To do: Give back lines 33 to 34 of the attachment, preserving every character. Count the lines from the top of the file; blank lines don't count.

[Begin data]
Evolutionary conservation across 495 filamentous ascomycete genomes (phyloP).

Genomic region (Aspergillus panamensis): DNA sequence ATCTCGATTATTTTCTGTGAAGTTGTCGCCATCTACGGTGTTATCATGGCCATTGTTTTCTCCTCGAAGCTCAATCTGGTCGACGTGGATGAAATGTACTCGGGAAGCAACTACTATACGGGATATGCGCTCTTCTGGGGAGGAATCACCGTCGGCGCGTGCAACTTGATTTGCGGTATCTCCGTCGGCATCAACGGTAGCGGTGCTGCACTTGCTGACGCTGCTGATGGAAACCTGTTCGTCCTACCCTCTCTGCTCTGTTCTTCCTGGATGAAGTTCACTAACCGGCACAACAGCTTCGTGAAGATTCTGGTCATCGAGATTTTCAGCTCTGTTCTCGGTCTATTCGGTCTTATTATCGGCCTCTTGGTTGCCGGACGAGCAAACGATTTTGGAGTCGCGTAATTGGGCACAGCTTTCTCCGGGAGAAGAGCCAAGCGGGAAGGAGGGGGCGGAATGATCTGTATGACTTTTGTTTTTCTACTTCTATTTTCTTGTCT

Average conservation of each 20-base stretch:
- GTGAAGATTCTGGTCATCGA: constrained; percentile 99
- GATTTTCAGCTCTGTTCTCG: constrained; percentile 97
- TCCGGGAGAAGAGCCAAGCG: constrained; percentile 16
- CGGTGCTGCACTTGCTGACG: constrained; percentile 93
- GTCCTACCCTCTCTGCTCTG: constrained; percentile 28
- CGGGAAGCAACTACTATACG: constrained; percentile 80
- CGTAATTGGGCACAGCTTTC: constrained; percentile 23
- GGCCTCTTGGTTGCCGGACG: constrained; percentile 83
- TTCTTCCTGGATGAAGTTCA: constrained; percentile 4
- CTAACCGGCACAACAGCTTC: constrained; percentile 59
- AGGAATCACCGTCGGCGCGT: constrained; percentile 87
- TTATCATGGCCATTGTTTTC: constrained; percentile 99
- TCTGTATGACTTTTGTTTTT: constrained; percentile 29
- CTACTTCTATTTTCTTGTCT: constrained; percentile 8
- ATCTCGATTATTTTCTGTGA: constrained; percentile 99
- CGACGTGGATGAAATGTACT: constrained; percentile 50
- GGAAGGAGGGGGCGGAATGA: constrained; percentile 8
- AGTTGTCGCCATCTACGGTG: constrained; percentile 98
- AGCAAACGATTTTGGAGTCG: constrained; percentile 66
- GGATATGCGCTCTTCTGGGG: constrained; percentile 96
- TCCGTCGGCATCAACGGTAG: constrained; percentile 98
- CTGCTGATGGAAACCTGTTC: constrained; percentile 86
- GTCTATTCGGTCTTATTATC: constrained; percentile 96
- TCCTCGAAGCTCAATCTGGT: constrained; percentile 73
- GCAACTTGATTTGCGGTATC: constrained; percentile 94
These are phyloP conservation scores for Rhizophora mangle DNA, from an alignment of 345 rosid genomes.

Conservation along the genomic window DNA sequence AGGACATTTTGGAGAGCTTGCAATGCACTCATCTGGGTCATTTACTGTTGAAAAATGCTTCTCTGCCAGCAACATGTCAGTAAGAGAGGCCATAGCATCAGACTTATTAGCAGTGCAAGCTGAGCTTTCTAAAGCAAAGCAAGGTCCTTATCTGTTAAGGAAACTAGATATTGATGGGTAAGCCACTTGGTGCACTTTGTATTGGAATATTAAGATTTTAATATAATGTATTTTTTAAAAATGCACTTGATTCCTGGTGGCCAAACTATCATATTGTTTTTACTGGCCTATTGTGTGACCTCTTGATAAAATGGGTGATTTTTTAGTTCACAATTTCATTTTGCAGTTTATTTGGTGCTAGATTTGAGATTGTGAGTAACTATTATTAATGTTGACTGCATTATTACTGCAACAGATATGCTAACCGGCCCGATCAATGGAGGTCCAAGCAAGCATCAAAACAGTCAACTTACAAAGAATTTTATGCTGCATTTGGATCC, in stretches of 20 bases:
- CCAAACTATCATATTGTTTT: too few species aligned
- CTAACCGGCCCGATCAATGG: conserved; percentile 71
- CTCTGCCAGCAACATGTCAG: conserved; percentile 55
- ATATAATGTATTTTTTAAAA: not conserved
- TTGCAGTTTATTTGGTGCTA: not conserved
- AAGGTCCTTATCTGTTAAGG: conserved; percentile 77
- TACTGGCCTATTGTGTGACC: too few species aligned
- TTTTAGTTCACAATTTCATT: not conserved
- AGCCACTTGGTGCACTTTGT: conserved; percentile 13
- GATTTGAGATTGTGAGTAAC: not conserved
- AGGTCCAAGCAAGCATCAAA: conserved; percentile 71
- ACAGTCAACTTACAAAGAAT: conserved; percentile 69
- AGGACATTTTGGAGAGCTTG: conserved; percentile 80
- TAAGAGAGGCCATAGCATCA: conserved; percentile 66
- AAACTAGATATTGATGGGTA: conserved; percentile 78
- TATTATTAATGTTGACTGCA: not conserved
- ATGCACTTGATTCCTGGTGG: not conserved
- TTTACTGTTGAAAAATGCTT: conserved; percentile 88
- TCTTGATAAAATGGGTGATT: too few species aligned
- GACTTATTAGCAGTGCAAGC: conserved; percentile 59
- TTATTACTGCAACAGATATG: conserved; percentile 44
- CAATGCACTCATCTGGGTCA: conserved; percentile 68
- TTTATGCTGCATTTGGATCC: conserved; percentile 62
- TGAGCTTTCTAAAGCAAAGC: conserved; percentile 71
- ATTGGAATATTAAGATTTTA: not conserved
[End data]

- CTCTGCCAGCAACATGTCAG: conserved; percentile 55
- ATATAATGTATTTTTTAAAA: not conserved